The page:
One of my favourite things about making clothes for my kids is that it offers a great way to make use of small pieces and scraps of fabric leftover from adult projects. But something I've struggled with is finding uses for leftovers of light-weight, slinky jerseys. I made a few Celestial tees by Figgy's patterns when Dolores was about 2yo, which looked nice worked well in drape-y jersey. However, I wanted another option up my sleeve, plus the grown-on/dolman sleeves didn't give as me much small piece-busting opportunities as a style with more seams might allow. Enter: the Woodstock Swing tee by Hey June Handmade, which I stumbled upon when looking for something else entirely. Big ol' thanks to Hey June Handmade for sharing this, and some other great-looking patterns for free.  

(image source: Hey June Handmade)

Pattern type:

The website says it best: 'The Woodstock Swing Tee is a casual trapeze-hem top for Juniors.  It features a wider neckline and short cap sleeves as well as a slight high-low hemline.' My daughter hasn't owned a garment this shape before, so I wasn't sure how she'd take to it. However, she loves wearing leggings and leggings-shorts (is there a word for those? Cycle shorts maybe?), and I felt that this type of garment would work really well with those, as well as feeling nice and breezy on warm days. 

Sizing info:

As I've discussed previously, many free sewing patterns for children's wear are only graded up to five or six years old. It's kind of annoying that the free patterns dry up a bit just as your kids become independent enough to allow you some extra sewing time! To highlight some great-looking free pattern options for 6 years and up, I compiled this blog post. I love that the Woodstock Swing tee is graded form 6 years all the way up to 16 years. Plus, I really think it's a style that would look good on both a 6 year old AND a 16 year old, opposed to looking too grown up for a 6 year old, or too childish for a teenager. 

The sizing goes up in twos, so ages/sizes 6, 8, 10, 12, 14 and 16 are included. On my first try (the stripe-y version pictured above) I made my 6yo the size 6, and although she wears it, it looks a little small, particularly across the shoulders. For my second attempt (the pink/white/birds combo), I made the size 8 which I think fits her better, and will possibly see her through two summers. 

Fabric Info: 

Designed for knits with at least 30% stretch, I would go a step further and suggest that it is most suitable for lighter weight jerseys that drape well.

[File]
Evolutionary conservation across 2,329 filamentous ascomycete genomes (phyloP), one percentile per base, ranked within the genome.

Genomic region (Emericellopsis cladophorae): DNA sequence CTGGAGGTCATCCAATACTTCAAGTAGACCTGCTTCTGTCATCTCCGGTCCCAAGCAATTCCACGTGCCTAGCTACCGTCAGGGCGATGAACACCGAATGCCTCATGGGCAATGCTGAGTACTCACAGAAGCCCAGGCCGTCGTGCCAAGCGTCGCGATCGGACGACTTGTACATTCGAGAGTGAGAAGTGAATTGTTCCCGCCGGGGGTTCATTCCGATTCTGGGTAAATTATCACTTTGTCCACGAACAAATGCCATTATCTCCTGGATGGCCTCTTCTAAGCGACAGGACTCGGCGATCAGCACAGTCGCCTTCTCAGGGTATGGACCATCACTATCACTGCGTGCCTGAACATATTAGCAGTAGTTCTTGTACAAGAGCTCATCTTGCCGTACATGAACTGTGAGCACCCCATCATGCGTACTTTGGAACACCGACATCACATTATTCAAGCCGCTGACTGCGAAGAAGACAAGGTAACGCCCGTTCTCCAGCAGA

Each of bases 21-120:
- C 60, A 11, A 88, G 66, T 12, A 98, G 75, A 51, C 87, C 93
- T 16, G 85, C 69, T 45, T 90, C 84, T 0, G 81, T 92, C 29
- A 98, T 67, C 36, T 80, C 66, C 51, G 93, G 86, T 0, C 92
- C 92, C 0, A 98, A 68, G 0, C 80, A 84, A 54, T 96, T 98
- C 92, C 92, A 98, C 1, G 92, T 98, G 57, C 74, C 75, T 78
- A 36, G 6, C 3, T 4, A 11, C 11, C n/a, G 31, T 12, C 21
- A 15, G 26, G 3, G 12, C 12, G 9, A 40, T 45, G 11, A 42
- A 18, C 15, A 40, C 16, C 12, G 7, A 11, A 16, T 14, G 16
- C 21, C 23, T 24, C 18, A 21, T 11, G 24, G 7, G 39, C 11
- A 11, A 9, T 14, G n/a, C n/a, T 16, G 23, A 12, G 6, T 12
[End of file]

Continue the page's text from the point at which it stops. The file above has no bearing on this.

This pattern was really enjoyable to use. Accessing it through the Hey June Handmade online shop was easy, and the pattern is very professionally produced. The instructions and pattern pages are all in one PDF, and the pattern pages span ten sheets. Allegedly this pattern features the layers function, which allows you to save printer ink by only printing the size/s you need, but for some reason I couldn't get that option to work for me on this pattern. 

The instructions are clear and simple with each step demonstrated with an illustration. As with most free sewing patterns, I'd say this one is beginner friendly, and an enjoyably speedy make for more experienced sewers. You could easily whip up one of these the evening before going on holiday for example, without breaking into much of a sweat. 
I'm really pleased with the finished garments, bar the slight sizing issue as mentioned above. Finally using up some of my slinky-knit scraps was very satisfying, and she has worn both of them a number of times since it became warm enough. 

Customisation ideas:

I had every intention of actually making a few of the pattern-hack ideas I had for this pattern. But I'm afraid any different versions have yet to happen as other sewing patterns have been lining themselves up, crying out to be tried instead.
  • Use another slim-fit knit pattern with a long sleeve (like the Ester & Ebbe top pattern by Thread by Caroline perhaps) to make this into a long-sleeved top pattern also.
  • Extend into a dress
  • Add a ruffle around the hem, possible shortening it also so the final length remains similar to the original.
  • Add a ruffle into the sleeve seams (again, like the Ester & Ebbe top pattern perhaps). 
  • Add a patch pocket on the chest
  • Apply decals, screen prints or appliques to the front.
  • Create seam lines within the front and back pieces to create even more scrap-busting and colour-blocking opportunities. 

Would I make it again?

Yes, I'm sure I will when my daughter reaches the larger sizes. As I said above, useful free patterns for older kids, and in particular teens, are hard to come by so I think this one is pretty valuable. I'm still committed to trying out a hack or two also. Extending the hem length into a dress might make a great warm-weather nightdress option.